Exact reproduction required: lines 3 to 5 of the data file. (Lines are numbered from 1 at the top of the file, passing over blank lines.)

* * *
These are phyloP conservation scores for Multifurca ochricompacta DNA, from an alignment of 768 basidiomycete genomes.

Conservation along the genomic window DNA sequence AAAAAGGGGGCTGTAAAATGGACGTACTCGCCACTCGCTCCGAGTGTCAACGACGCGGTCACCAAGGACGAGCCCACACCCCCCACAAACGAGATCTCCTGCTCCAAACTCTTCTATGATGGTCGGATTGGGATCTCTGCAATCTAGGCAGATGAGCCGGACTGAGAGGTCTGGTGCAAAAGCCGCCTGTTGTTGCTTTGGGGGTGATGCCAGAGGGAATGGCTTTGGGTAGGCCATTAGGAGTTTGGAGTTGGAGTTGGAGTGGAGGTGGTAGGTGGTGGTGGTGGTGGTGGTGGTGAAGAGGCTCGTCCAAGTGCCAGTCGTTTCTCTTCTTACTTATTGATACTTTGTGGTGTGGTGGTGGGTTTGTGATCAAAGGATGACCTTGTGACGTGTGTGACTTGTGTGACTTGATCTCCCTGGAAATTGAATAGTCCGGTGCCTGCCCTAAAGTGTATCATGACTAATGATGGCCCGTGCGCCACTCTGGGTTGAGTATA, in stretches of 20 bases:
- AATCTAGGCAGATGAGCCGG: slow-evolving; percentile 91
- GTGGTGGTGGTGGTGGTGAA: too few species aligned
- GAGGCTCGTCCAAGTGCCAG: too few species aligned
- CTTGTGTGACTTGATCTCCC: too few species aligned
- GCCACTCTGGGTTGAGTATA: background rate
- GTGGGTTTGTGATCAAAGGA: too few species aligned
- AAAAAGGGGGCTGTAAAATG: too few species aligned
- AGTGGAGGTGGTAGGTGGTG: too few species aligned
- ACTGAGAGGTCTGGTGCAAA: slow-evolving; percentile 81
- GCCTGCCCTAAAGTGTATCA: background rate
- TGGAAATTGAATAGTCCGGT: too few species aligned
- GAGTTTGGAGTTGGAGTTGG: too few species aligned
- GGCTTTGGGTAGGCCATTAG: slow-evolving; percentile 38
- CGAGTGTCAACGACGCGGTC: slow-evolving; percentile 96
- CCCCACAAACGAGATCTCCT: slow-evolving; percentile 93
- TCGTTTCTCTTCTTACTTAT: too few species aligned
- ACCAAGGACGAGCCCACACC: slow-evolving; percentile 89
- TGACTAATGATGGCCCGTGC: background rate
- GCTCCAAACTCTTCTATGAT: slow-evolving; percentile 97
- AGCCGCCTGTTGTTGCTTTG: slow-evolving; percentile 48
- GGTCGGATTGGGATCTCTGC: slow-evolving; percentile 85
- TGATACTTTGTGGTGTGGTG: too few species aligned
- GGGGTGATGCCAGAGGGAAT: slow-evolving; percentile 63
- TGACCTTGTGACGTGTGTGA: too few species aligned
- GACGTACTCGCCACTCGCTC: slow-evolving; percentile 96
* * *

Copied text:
- AATCTAGGCAGATGAGCCGG: slow-evolving; percentile 91
- GTGGTGGTGGTGGTGGTGAA: too few species aligned
- GAGGCTCGTCCAAGTGCCAG: too few species aligned